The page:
Guitar-making is a mystery in so many ways. Without a doubt, we get better with each instrument we make but it is not always clear why. My woodworking techniques have probably not improved in the past 5 years but my guitars have. For the most part it is a question of making very low level changes with each guitar. If you notice an improvement with that change you keep the modification and if not you go back. Having said that, even if you make no changes you still develop your intuitions with every guitar you make. Of course you have to assume that there is a plateau at some point and for some that plateau is somewhere below "great guitars". The other thing I have observed is that some makers don't trust their instincts and rely too much on others (a few players have crazy ideas about sound). This can cause a good guitar-maker to go downhill while he is being told that he is getting better. Ironic because players can give us our most useful feedback if we know how to take it. Your comment about young vs. old seems logical but in my experience it is the opposite. With experience you learn how to "see" and your accuracy improves vastly even though you might seem to be working more effortlessly. This is because you see imperfections that were invisible before.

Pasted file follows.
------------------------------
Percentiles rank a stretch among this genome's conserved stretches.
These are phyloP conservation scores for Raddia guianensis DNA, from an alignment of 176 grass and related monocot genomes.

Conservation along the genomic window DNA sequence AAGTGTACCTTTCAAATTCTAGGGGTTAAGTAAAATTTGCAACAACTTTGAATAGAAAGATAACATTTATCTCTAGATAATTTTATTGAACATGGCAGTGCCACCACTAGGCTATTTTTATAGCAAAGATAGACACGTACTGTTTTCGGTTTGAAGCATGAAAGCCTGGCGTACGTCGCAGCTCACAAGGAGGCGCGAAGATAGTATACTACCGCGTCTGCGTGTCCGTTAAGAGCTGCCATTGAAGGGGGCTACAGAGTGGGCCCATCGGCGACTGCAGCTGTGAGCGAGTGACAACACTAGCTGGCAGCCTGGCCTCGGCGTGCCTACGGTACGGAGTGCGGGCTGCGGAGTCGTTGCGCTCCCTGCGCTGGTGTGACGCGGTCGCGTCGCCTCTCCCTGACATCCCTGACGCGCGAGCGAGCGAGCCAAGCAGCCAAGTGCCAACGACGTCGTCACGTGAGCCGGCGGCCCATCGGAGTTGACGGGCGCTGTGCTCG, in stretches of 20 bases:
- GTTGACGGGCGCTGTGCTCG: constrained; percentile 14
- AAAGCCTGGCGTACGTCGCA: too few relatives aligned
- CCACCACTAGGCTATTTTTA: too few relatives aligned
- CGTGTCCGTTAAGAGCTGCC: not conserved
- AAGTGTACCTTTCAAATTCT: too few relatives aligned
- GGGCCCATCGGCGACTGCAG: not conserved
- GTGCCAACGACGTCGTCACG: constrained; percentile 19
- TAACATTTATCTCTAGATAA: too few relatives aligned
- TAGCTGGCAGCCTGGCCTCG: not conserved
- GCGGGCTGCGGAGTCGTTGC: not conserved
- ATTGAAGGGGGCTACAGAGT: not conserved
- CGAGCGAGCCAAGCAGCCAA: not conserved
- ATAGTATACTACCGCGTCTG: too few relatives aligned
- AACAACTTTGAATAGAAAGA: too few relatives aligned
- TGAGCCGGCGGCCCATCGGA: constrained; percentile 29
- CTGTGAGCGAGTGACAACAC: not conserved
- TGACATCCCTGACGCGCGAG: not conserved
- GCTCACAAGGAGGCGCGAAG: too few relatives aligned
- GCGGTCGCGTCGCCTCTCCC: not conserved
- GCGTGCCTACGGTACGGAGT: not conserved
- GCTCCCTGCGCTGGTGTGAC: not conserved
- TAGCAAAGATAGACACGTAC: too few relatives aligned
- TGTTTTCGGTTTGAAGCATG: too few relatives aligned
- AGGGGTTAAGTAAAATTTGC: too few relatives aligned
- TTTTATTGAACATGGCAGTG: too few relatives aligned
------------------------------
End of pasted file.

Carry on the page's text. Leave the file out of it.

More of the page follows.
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Dave M
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Re: Are luthiers getting better with every guitar?

Post by Dave M » Mon Apr 10, 2017 9:07 pm

In a slightly dispiriting way our age comes into this. As I suspect quite a few of our amateur colleagues do, I have only been able to find the time to do guitar building after retirement. I can see objectively that my guitars are getting better - bending is improved, neck body/geometry is improved and general woodworking is getting more accurate.

However having started late in life the inevitable decrease in physical competence is bound to show up sooner or later. Already vision supports are necessary, and one's ears are simply not much good any more for hearing the subtleties that we are seeking.

So although I am striving to make better instruments, and feel I am capable of much improvement, there is going to be a serious plateau in the not too distant future.